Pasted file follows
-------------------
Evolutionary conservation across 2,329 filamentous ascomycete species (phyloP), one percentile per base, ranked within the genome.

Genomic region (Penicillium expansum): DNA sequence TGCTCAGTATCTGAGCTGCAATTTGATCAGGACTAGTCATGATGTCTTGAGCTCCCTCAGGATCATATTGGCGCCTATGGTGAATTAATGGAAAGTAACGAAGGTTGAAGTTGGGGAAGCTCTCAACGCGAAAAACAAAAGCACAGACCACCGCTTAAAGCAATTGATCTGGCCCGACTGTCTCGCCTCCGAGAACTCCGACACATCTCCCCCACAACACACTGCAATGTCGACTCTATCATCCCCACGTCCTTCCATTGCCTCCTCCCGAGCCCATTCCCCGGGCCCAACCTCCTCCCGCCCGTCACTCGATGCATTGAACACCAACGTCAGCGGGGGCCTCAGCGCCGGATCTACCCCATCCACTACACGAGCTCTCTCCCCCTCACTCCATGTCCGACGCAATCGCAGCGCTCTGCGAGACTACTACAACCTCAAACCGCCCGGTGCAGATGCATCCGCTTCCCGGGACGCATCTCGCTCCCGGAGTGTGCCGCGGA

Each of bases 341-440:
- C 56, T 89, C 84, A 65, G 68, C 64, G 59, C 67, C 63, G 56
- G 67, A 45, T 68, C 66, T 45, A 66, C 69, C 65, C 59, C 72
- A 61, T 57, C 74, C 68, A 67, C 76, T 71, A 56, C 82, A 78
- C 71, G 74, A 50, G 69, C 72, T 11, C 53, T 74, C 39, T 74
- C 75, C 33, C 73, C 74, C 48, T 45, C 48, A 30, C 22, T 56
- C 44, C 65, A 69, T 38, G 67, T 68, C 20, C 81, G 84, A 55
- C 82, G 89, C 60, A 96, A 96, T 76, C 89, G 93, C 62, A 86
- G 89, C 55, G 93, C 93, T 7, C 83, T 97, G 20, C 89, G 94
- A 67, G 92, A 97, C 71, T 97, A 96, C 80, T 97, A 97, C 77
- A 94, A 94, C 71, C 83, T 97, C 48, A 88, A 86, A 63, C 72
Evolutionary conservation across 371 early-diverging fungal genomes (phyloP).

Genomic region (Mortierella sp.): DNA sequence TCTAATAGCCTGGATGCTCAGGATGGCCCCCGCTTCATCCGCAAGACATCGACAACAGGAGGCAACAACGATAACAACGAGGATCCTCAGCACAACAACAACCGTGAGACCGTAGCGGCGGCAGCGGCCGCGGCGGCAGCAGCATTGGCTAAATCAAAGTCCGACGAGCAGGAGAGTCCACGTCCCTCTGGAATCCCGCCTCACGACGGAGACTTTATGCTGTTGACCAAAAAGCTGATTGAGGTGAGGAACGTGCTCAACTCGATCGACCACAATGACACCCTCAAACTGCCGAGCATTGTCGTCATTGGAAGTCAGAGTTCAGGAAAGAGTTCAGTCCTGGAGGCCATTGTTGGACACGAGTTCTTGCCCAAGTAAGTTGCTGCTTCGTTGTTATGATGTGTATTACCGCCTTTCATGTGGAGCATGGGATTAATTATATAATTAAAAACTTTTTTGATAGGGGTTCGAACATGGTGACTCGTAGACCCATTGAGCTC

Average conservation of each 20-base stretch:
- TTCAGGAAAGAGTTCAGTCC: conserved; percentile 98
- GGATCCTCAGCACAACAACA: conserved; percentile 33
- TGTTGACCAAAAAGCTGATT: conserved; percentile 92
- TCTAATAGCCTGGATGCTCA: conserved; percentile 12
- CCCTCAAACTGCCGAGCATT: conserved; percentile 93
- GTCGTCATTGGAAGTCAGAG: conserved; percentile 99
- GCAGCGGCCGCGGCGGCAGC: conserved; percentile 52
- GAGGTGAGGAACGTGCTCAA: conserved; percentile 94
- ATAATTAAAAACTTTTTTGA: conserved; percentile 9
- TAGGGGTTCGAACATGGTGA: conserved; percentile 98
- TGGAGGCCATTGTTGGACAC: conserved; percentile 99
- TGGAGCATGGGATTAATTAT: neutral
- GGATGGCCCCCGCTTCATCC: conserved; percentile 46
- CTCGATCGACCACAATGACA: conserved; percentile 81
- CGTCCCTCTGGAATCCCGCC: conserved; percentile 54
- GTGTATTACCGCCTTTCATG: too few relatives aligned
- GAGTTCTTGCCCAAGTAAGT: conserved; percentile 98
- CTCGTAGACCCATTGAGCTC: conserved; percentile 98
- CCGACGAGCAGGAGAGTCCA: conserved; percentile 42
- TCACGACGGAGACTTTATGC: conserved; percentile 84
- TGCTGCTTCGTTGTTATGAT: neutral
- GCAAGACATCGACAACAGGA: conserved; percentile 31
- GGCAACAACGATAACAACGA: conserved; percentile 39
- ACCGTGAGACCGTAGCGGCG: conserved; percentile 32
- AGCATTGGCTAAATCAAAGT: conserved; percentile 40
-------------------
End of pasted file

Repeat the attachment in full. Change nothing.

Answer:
Evolutionary conservation across 2,329 filamentous ascomycete species (phyloP), one percentile per base, ranked within the genome.

Genomic region (Penicillium expansum): DNA sequence TGCTCAGTATCTGAGCTGCAATTTGATCAGGACTAGTCATGATGTCTTGAGCTCCCTCAGGATCATATTGGCGCCTATGGTGAATTAATGGAAAGTAACGAAGGTTGAAGTTGGGGAAGCTCTCAACGCGAAAAACAAAAGCACAGACCACCGCTTAAAGCAATTGATCTGGCCCGACTGTCTCGCCTCCGAGAACTCCGACACATCTCCCCCACAACACACTGCAATGTCGACTCTATCATCCCCACGTCCTTCCATTGCCTCCTCCCGAGCCCATTCCCCGGGCCCAACCTCCTCCCGCCCGTCACTCGATGCATTGAACACCAACGTCAGCGGGGGCCTCAGCGCCGGATCTACCCCATCCACTACACGAGCTCTCTCCCCCTCACTCCATGTCCGACGCAATCGCAGCGCTCTGCGAGACTACTACAACCTCAAACCGCCCGGTGCAGATGCATCCGCTTCCCGGGACGCATCTCGCTCCCGGAGTGTGCCGCGGA

Each of bases 341-440:
- C 56, T 89, C 84, A 65, G 68, C 64, G 59, C 67, C 63, G 56
- G 67, A 45, T 68, C 66, T 45, A 66, C 69, C 65, C 59, C 72
- A 61, T 57, C 74, C 68, A 67, C 76, T 71, A 56, C 82, A 78
- C 71, G 74, A 50, G 69, C 72, T 11, C 53, T 74, C 39, T 74
- C 75, C 33, C 73, C 74, C 48, T 45, C 48, A 30, C 22, T 56
- C 44, C 65, A 69, T 38, G 67, T 68, C 20, C 81, G 84, A 55
- C 82, G 89, C 60, A 96, A 96, T 76, C 89, G 93, C 62, A 86
- G 89, C 55, G 93, C 93, T 7, C 83, T 97, G 20, C 89, G 94
- A 67, G 92, A 97, C 71, T 97, A 96, C 80, T 97, A 97, C 77
- A 94, A 94, C 71, C 83, T 97, C 48, A 88, A 86, A 63, C 72
Evolutionary conservation across 371 early-diverging fungal genomes (phyloP).

Genomic region (Mortierella sp.): DNA sequence TCTAATAGCCTGGATGCTCAGGATGGCCCCCGCTTCATCCGCAAGACATCGACAACAGGAGGCAACAACGATAACAACGAGGATCCTCAGCACAACAACAACCGTGAGACCGTAGCGGCGGCAGCGGCCGCGGCGGCAGCAGCATTGGCTAAATCAAAGTCCGACGAGCAGGAGAGTCCACGTCCCTCTGGAATCCCGCCTCACGACGGAGACTTTATGCTGTTGACCAAAAAGCTGATTGAGGTGAGGAACGTGCTCAACTCGATCGACCACAATGACACCCTCAAACTGCCGAGCATTGTCGTCATTGGAAGTCAGAGTTCAGGAAAGAGTTCAGTCCTGGAGGCCATTGTTGGACACGAGTTCTTGCCCAAGTAAGTTGCTGCTTCGTTGTTATGATGTGTATTACCGCCTTTCATGTGGAGCATGGGATTAATTATATAATTAAAAACTTTTTTGATAGGGGTTCGAACATGGTGACTCGTAGACCCATTGAGCTC

Average conservation of each 20-base stretch:
- TTCAGGAAAGAGTTCAGTCC: conserved; percentile 98
- GGATCCTCAGCACAACAACA: conserved; percentile 33
- TGTTGACCAAAAAGCTGATT: conserved; percentile 92
- TCTAATAGCCTGGATGCTCA: conserved; percentile 12
- CCCTCAAACTGCCGAGCATT: conserved; percentile 93
- GTCGTCATTGGAAGTCAGAG: conserved; percentile 99
- GCAGCGGCCGCGGCGGCAGC: conserved; percentile 52
- GAGGTGAGGAACGTGCTCAA: conserved; percentile 94
- ATAATTAAAAACTTTTTTGA: conserved; percentile 9
- TAGGGGTTCGAACATGGTGA: conserved; percentile 98
- TGGAGGCCATTGTTGGACAC: conserved; percentile 99
- TGGAGCATGGGATTAATTAT: neutral
- GGATGGCCCCCGCTTCATCC: conserved; percentile 46
- CTCGATCGACCACAATGACA: conserved; percentile 81
- CGTCCCTCTGGAATCCCGCC: conserved; percentile 54
- GTGTATTACCGCCTTTCATG: too few relatives aligned
- GAGTTCTTGCCCAAGTAAGT: conserved; percentile 98
- CTCGTAGACCCATTGAGCTC: conserved; percentile 98
- CCGACGAGCAGGAGAGTCCA: conserved; percentile 42
- TCACGACGGAGACTTTATGC: conserved; percentile 84
- TGCTGCTTCGTTGTTATGAT: neutral
- GCAAGACATCGACAACAGGA: conserved; percentile 31
- GGCAACAACGATAACAACGA: conserved; percentile 39
- ACCGTGAGACCGTAGCGGCG: conserved; percentile 32
- AGCATTGGCTAAATCAAAGT: conserved; percentile 40